Austin TX, October 1, 2015 – Learning List launches new Spec Sheet reviews and Explorer tool at the TASA/TASB Convention in Austin, Texas.

According to the Texas Education Agency, Texas school districts have already spent over $250 million this school year on new instructional materials. If history serves as a guide, many of those products will go unused because they will not live up to the publisher’s claims.

The challenge of finding high quality instructional materials is exacerbated as districts increasingly transition to a blended learning environment with either 1:1 or Bring Your Own Device (BYOD) initiatives. Now, not only must administrators find instructional materials that meet their students’ academic needs, but the materials must also work with multiple devices, browsers and operating systems. District staff seldom has the time and/or expertise to thoroughly review the academic attributes and technology requirements of instructional materials before the district decides which products to buy.

Learning List’s new Spec Sheets and Explorer tool help districts meet that challenge. The Explorer tool helps educators navigate the vast (and expanding) universe of K-12 instructional materials to find products the meet their academic and technical specifications. The new Spec Sheet, Learning List’s two-page checklist of a product’s key academic attributes and technology requirements, will help curriculum and technology teams quickly narrow the list of available products they need to review themselves.

For each material, the Spec Sheet includes several criteria within each of the following categories:

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“We have found that reviewing the technology specs of a product is just as critical as reviewing the academic side of materials. If your district’s technology is not compatible with the specs of the product, your teachers won’t be able to use it.  So regardless of how good a product is instructionally, if the square peg doesn’t fit in the round hole then you are just wasting money. Learning List’s new Spec Sheets are going to make shopping for instructional materials much less time consuming and will give districts of all sizes greater confidence in the products they select,” Matt Tyner, Textbook Manager for Dallas ISD and Executive Board Member of the Instructional Materials Coordinators’ Association of Texas (IMCAT).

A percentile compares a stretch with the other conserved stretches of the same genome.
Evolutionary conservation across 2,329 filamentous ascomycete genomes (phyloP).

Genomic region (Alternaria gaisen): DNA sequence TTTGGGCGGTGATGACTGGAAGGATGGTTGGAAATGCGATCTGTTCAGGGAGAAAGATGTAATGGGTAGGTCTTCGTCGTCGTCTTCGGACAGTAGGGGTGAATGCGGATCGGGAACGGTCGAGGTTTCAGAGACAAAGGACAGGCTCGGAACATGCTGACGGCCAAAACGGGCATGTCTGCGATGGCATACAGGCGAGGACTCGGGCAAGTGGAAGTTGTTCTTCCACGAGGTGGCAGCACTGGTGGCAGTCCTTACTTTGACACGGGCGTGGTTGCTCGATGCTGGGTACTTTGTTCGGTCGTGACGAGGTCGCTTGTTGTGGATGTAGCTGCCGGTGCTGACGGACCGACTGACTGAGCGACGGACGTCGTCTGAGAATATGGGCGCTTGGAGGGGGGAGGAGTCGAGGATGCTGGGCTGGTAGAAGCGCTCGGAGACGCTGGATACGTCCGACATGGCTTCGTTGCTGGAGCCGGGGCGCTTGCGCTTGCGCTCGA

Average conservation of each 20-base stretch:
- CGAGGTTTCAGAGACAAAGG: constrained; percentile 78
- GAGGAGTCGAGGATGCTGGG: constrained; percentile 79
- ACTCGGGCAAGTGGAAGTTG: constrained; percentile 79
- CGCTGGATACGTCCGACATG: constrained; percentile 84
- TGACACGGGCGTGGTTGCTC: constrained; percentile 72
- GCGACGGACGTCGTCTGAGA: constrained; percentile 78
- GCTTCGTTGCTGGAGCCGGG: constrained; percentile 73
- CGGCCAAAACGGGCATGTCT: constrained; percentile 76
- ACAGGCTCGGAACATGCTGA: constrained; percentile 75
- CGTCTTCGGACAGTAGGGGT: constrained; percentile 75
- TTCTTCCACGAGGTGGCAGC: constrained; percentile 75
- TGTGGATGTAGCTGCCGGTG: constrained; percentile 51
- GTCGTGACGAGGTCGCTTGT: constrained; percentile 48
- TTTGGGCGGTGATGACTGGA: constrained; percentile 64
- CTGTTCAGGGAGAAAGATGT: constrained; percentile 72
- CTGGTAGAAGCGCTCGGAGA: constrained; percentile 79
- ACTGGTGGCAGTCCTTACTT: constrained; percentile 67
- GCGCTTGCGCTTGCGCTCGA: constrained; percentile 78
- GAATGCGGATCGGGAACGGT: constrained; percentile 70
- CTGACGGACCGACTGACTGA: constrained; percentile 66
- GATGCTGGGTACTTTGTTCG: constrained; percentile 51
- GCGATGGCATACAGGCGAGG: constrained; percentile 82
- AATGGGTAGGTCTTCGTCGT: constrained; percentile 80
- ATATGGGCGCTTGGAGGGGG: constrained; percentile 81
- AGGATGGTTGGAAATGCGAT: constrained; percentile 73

The Spec Sheets are consistently formatted to make it easy for educators to compare critical product features. These at-a-glance reviews complement Learning List’s more in-depth Alignment Reports and Editorial Reviews. Subscribers now get three independent, professional reviews to help inform their buying decisions.

Learning List is an instructional materials review service for schools and districts. With subscribing districts in five states serving over a million students, Learning List has reviewed more than 1,000 preK-12 products in the four core subjects. Learning List reviews both textbooks and digital instructional materials upon subscribers’ requests.

“Learning List is a service for schools and districts. Our subscribers asked us for help verifying and comparing products’ technology requirements. The Spec Sheet and Explorer tool are our latest response to districts’ need for high-quality, transparent information in the rapidly evolving K-12 instructional materials marketplace,” said Jackie Lain, Learning List’s President.

 

About Learning List –Learning List is the industry-leading instructional materials review service for schools and districts. Like Consumer Reports®, Learning List provides independent reviews of preK-12 instructional materials to help administrators choose and teachers use materials effectively.

For further information about Learning List’s Spec Sheets and/or new Explorer tool, contact Cindy Ryan at Learning List 512-852-2132 or CindyR@LearningList.com.

 

 

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Are Digital Resources or Textbooks More Effective? OECD Weighs In

oecd logo 2

Source: OECD